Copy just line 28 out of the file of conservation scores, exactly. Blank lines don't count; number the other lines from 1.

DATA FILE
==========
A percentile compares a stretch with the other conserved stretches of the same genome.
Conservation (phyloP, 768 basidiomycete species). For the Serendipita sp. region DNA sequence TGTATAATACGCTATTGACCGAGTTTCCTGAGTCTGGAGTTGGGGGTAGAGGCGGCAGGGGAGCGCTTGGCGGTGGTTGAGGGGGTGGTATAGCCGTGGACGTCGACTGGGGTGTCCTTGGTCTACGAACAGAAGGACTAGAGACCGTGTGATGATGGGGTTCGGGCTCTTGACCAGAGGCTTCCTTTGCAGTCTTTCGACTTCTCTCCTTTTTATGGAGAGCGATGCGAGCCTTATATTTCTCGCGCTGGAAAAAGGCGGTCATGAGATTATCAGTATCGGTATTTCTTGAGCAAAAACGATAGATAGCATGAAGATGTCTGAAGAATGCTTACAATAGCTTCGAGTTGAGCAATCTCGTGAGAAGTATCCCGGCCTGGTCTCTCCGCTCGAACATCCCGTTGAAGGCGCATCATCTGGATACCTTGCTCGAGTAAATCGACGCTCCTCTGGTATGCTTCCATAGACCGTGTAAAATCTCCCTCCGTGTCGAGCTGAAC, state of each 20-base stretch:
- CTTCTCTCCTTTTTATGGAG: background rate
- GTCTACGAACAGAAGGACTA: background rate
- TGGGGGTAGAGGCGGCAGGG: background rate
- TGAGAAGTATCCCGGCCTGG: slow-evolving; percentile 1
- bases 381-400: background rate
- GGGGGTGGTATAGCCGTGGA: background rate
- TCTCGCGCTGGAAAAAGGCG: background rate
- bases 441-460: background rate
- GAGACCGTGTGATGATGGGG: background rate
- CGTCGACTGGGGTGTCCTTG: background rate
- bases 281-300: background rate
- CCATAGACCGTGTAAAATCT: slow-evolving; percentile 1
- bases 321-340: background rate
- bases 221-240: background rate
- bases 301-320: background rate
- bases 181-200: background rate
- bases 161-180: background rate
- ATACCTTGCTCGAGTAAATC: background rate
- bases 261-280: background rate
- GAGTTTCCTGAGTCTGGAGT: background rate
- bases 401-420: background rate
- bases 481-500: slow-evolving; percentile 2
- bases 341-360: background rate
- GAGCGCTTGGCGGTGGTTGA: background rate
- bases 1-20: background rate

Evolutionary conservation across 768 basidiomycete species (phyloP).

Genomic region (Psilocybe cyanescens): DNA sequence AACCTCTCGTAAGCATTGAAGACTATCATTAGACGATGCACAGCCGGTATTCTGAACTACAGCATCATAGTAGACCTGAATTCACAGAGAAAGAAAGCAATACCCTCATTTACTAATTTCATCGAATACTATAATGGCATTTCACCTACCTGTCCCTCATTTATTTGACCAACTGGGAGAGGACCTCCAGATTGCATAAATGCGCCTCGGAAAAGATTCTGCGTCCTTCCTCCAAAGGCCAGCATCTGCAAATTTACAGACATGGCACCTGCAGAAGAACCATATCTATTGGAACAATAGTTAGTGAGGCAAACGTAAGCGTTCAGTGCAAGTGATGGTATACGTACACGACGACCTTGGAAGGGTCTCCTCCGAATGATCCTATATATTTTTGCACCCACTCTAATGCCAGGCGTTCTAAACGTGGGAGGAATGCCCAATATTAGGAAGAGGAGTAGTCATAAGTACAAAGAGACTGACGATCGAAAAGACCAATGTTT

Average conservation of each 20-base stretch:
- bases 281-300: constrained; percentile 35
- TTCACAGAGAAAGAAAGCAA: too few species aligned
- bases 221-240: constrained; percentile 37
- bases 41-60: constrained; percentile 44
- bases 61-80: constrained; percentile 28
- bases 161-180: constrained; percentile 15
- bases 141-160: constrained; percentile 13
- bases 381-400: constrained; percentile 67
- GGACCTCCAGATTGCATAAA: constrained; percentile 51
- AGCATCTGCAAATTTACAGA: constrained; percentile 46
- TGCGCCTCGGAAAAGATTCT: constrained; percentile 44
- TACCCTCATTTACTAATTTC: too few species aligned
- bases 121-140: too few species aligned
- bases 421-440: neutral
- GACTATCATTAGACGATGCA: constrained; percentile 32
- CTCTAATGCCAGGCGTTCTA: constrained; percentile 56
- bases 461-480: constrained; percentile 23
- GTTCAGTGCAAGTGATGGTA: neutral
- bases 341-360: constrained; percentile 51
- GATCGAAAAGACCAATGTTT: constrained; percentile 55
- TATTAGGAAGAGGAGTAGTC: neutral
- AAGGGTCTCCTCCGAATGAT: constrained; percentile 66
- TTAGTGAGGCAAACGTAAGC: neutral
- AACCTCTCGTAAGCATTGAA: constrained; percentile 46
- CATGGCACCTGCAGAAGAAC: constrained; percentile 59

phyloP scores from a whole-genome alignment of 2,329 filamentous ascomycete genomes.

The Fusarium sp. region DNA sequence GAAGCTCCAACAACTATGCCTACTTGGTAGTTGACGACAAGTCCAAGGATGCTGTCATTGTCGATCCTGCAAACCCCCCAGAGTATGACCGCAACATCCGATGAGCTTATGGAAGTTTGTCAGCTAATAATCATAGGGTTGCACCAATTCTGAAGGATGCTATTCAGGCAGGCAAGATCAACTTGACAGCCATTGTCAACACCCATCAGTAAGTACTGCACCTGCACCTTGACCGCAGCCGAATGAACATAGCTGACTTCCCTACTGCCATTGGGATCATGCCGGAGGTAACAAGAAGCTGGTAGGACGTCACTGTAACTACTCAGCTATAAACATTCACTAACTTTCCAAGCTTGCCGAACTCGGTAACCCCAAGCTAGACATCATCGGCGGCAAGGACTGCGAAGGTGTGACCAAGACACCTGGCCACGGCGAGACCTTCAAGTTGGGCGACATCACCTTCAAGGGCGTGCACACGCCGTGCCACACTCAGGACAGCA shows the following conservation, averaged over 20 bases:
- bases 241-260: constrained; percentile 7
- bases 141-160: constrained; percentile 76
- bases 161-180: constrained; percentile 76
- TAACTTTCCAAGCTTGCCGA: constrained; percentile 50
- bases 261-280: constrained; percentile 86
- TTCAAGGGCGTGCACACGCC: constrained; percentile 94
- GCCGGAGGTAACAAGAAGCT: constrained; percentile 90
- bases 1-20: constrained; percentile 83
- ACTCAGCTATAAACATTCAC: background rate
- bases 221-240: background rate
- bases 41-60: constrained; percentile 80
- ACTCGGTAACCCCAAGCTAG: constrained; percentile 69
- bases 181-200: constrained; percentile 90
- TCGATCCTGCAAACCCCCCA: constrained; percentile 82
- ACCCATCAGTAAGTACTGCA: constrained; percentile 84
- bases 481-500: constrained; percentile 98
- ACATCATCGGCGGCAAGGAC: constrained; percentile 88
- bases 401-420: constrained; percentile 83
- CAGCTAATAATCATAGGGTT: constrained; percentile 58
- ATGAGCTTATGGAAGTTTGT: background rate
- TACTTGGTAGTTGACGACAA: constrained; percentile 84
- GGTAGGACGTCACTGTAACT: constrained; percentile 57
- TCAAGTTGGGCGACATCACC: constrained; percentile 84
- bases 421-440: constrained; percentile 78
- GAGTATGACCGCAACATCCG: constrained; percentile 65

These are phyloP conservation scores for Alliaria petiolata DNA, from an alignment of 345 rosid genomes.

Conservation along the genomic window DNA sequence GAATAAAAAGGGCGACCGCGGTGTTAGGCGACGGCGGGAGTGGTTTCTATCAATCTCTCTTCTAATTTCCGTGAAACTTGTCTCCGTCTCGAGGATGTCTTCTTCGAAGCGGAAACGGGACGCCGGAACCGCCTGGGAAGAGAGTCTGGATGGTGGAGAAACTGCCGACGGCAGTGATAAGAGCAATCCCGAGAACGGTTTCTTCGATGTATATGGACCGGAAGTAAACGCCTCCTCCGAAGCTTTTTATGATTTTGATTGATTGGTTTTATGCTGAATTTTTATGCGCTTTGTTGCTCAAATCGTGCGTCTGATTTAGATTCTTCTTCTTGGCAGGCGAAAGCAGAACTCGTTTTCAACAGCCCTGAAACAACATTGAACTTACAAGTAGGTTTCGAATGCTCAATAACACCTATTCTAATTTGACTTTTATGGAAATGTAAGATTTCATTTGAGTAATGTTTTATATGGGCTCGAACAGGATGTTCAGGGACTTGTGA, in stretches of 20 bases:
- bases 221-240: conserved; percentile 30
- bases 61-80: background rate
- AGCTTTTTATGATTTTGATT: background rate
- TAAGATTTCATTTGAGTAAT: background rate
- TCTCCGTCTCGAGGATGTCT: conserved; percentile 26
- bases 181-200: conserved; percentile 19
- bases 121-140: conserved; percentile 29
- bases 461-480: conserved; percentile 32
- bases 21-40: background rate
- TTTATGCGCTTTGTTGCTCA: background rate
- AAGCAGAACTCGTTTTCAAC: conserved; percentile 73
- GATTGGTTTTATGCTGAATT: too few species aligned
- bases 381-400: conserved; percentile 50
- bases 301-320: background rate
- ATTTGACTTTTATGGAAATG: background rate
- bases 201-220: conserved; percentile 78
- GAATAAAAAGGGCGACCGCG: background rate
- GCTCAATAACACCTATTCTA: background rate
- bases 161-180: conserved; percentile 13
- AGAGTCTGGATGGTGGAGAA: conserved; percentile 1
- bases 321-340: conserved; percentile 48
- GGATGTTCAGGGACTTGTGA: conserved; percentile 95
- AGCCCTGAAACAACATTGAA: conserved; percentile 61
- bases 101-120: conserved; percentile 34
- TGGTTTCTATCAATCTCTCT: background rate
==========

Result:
Evolutionary conservation across 768 basidiomycete species (phyloP).